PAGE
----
The government is resorting to creative measures to stimulate the economy and present a front of “business as usual” to voters.
In the past, Presdient Recep Tayyip Erdogan hasn’t hesitated to throw a little money at voters. But at the moment, that old trick is difficult, with the government running under a tight set of financial constraints.
This means he’ll have to get a little creative to woo his electorate.
“Traditional means of doling out the pork are out,” said Atilla Yesilada, an analyst at the consultancy GlobalSource partners. “Instead we see tricks.”
Winning whatever the cost
Last year, as the country approached June’s landmark elections, economic conditions were favourable as Erdogan jostled for position as head of a new presidential system that would see him have all encompassing powers.
Before the vote, his government announced a $6 billion package to the people, including individual payments to pensioners. This time round, voters are voicing their concerns about the economy and rising unemployment.
This time round, the mayoral and municipal elections that will take place on March 31 will take place during a sharp economic slowdown. Erdogan’s ruling Justice and Development party (AKP) is nervous about the upcoming vote, especially in Ankara, where a tight race will be fought. A loss in the capital city would be devastating for Erdogan.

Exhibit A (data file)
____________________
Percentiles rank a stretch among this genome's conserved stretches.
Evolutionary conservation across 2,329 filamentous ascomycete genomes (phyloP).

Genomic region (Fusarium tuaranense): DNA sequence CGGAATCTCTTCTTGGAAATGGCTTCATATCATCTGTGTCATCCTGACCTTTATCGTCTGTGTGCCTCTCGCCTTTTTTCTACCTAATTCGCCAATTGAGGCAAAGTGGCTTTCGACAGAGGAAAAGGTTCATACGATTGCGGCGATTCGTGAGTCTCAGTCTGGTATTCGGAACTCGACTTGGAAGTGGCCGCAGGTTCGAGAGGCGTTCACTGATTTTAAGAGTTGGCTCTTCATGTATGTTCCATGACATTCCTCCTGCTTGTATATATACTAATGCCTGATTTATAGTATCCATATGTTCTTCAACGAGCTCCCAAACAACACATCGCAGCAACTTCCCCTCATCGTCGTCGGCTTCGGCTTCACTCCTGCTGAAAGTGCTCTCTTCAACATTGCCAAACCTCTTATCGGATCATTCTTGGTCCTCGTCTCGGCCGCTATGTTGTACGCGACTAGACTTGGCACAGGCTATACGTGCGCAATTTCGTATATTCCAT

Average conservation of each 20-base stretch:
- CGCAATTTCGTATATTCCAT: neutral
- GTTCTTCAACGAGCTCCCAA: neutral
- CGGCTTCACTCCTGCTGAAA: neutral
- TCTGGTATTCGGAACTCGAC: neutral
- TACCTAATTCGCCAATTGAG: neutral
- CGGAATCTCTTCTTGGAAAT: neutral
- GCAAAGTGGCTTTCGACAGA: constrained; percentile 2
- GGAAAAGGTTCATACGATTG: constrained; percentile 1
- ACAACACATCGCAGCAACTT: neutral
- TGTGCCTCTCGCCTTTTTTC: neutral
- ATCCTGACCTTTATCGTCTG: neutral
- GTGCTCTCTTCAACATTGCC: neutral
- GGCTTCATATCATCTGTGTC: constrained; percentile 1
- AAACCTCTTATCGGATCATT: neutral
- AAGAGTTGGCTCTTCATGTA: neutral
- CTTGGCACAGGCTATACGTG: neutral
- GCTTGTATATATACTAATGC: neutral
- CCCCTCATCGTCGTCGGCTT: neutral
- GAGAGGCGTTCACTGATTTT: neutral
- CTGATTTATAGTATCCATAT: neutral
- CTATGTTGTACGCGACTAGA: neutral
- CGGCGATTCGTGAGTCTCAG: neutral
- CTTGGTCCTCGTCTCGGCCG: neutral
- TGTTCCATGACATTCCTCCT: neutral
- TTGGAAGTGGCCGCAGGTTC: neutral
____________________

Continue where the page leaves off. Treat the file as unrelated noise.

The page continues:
Now, the president is targeting the private sector to win favour with the voters, imploring retailers to keep prices down and offer discounts to curb anger at rising inflation. He’s warned shops selling produce, which skyrocketed in price last year, that if they “exploit” people they will “pay the price.” Companies are now required to raise the minimum wage by 26 percent.
And in the state sector, he’s targeting banks. In January, the country’s three state-owned banks were asked to provide cheap loans to anyone struggling with credit card debt, and to offer discounted mortgages.
Running a tight ship
Turkey’s finance minister Berat Albayrak is the one behind the restrictions. Albayrak, who is also Erdogan’s son in law, has introduced a range of strict fiscal disciplines to shore up the economy after the lira took a dive.
His target this year is a modest growth of around 2 percent this year, and a budget deficit of 1.8 percent of gross domestic product.
One way the economy could be stimulated would be for Turkey’s bank to cut interest rates, currently standing at 24 percent. However, such a move could trigger new economic turmoil, and banks have indicated they won’t act prematurely.
Borrowing money, which would be the natural way to fund pre-election stimulus measures, could push interest rates up in the domestic market.
Meanwhile, the property sector remains strong as overseas buyers continue to invest in Turkey's property, especially Istanbul property.
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